A conserved motif in Argonaute-interacting proteins mediates functional interactions through the Argonaute PIWI domain

Abstract

Argonaute (Ago) proteins mediate silencing of nucleic acid targets by small RNAs. In fission yeast, Ago1, Tas3 and Chp1 assemble into a RITS complex, which silences transcription near centromeres. Here we describe a repetitive motif within Tas3, termed the 'Argonaute hook', that is conserved from yeast to humans and binds Ago proteins through their PIWI domains in vitro and in vivo. Site-directed mutation of key residues in the motif disrupts Ago binding and heterochromatic silencing in vivo. Unexpectedly, a PIWI domain pocket that binds the 5′ end of the short interfering RNA guide strand is required for direct binding of the Ago hook. Moreover, wild-type but not mutant Ago hook peptides derepress microRNA-mediated translational silencing of a target messenger RNA. Proteins containing the conserved Ago hook may thus be important regulatory components of effector complexes in RNA interference.

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Figure 1: A conserved protein motif mediates interaction with the S. pombe and human Argonaute proteins of the Ago subfamily34.
Figure 2: A bipartite linear motif in TNRC6B acts as an Ago hook by binding human AGO2 in vitro and in vivo.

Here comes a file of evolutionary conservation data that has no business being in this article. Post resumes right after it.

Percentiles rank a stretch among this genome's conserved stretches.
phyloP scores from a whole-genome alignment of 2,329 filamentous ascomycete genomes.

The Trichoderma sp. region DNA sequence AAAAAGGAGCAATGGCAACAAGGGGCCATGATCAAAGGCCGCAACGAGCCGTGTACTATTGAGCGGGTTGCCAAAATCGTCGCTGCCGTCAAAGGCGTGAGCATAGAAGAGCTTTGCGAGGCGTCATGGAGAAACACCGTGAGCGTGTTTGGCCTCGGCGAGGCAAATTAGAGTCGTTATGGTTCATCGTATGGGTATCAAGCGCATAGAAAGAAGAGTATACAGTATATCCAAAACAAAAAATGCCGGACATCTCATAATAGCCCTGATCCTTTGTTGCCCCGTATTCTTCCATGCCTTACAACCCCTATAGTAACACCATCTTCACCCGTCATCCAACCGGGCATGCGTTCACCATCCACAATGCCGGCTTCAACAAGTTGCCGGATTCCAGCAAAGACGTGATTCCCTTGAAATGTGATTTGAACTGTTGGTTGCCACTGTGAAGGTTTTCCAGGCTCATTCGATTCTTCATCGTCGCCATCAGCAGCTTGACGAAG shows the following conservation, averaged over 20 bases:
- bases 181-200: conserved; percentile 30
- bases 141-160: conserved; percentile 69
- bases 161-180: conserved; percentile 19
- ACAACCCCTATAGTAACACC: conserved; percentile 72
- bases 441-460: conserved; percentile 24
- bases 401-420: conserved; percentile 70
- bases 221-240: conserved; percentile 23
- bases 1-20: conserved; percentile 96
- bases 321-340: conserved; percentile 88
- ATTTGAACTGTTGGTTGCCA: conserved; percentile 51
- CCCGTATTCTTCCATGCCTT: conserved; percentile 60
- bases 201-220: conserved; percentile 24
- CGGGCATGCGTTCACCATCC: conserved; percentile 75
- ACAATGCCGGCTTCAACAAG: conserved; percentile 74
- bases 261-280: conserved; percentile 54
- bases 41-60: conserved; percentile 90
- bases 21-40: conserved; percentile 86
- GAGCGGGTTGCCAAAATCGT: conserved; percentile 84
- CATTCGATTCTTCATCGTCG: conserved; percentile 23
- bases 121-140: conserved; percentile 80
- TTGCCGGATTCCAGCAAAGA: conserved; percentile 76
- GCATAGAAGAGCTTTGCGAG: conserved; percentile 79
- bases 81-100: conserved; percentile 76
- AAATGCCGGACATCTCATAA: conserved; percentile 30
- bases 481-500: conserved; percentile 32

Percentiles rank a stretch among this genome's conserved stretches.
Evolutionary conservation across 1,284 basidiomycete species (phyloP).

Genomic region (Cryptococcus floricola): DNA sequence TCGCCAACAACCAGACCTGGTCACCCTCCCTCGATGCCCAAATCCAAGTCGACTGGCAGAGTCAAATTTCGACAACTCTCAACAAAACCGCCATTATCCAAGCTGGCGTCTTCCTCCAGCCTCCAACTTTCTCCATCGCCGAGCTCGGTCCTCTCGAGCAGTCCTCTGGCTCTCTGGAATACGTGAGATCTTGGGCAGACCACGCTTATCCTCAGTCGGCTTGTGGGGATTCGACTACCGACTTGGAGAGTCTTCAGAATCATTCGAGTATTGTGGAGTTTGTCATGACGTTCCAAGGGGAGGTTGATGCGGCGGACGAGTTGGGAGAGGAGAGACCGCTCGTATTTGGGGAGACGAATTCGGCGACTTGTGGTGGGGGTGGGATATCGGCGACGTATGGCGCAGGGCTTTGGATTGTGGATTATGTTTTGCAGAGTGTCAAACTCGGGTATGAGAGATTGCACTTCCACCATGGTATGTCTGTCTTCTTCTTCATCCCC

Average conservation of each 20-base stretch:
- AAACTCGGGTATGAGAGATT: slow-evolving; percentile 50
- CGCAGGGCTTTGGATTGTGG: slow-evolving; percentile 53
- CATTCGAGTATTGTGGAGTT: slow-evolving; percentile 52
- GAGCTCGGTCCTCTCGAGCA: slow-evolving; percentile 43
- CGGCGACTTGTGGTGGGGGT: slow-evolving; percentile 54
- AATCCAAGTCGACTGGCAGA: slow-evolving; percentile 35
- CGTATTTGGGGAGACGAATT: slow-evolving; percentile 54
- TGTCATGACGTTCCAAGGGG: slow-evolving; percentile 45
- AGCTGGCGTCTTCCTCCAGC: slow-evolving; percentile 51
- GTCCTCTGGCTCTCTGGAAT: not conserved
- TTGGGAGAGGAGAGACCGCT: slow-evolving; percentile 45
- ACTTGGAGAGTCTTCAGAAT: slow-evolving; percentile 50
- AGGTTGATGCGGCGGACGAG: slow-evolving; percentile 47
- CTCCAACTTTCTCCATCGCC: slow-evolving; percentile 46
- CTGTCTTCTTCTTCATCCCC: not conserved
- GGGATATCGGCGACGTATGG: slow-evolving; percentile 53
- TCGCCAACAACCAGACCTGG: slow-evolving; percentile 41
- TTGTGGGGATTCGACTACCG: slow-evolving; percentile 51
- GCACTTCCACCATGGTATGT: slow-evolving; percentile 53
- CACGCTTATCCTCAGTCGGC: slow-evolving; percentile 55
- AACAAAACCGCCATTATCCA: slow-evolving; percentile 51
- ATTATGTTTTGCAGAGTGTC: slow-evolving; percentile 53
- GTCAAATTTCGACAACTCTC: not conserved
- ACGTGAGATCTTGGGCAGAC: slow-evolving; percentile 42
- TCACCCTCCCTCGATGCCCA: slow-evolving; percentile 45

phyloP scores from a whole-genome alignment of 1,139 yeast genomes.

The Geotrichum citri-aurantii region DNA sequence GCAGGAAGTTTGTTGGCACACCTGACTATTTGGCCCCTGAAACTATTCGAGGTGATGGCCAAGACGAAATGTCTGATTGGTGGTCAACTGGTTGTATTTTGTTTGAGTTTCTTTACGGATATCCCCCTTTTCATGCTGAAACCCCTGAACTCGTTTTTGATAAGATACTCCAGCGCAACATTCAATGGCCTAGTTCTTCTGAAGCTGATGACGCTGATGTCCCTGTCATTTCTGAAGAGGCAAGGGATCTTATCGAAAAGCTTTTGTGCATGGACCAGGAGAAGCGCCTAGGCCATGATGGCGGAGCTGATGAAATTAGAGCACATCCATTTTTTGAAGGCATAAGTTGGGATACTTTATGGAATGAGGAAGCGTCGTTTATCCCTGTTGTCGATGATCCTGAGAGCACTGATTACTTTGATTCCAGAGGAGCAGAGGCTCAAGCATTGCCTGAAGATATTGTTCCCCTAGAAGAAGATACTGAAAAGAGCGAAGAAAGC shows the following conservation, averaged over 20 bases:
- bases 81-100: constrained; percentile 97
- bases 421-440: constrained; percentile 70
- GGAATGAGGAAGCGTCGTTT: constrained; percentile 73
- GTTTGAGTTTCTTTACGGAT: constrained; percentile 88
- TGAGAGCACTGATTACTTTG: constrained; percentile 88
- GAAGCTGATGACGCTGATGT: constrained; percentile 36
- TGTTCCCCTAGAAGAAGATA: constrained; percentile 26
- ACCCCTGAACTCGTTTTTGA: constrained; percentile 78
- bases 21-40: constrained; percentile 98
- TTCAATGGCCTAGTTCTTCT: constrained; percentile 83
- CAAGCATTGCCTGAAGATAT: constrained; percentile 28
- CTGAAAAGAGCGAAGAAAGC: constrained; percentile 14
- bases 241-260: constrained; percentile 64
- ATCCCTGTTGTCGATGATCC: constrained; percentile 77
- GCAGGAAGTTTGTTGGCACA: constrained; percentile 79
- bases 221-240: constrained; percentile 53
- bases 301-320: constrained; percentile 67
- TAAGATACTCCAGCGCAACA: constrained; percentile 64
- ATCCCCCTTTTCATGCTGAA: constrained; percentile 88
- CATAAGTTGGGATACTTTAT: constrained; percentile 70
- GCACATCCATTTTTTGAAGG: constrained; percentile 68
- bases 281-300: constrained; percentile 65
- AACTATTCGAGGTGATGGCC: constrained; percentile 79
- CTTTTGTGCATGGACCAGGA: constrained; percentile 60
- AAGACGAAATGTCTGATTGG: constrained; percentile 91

Figure 3: The human, Ago-binding TNRC6B ortholog actively shuttles between cytoplasm and nucleus.
Figure 4: The Ago hook binds the AGO2 PIWI domain in a pocket crucial for 5′-end siRNA guide-strand recognition.
Figure 5: The Ago hook is essential for establishing TGS in S. pombe and specifically interferes with miRNA-mediated translational repression in D. melanogaster.

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Acknowledgements

We thank N. Daigle and J. Ellenberg for advice on imaging; D. Brunner (EMBL) and R. Allshire (Wellcome Trust Centre for Cell Biology) for help with S. pombe and strains; R. Pillai (EMBL) and W. Filipowicz (Friedich Miescher Institute) for Hiwi plasmid, advice and discussion; T. Gibson for linear-motif discussions; S. Narumiya (Kyoto University) for HeLa Kyoto cells; J. Parker and D. Barford for the A. fulgidus PIWI purification protocol; and members of A.G.L.'s laboratory, as well as A. Akhtar, J. Ellenberg, D. Brunner, J. Müller, K. Rippe, I. Mattaj and C. Margulies, for discussion. This work was supported by the EMBL and by grants from the EU Sixth Framework Programme, Marie Curie Early-Stage Training in Advanced Life Science Research (E.L.), the Peter and Traudl Engelhorn Foundation (M.H.), the Deutsche Forschungsgemeinschaft (M.W.H.), the Marie Curie Research Training Network 'Chromatin Plasticity' (A.G.L.) and the Network of Excellence 'The Epigenome' (A.G.L.).

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S.T., E.L., R.T., M.B., D.E., C.H. and A.G.L. performed the experiments. S.T., E.L., R.T., M.B., M.H., D.E., M.W.H. and A.G.L. designed, analyzed and interpreted the experiments. S.T. and A.G.L. wrote the paper with input from all other authors.

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Correspondence to Andreas G Ladurner.

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Till, S., Lejeune, E., Thermann, R. et al. A conserved motif in Argonaute-interacting proteins mediates functional interactions through the Argonaute PIWI domain. Nat Struct Mol Biol 14, 897–903 (2007). https://doi.org/10.1038/nsmb1302

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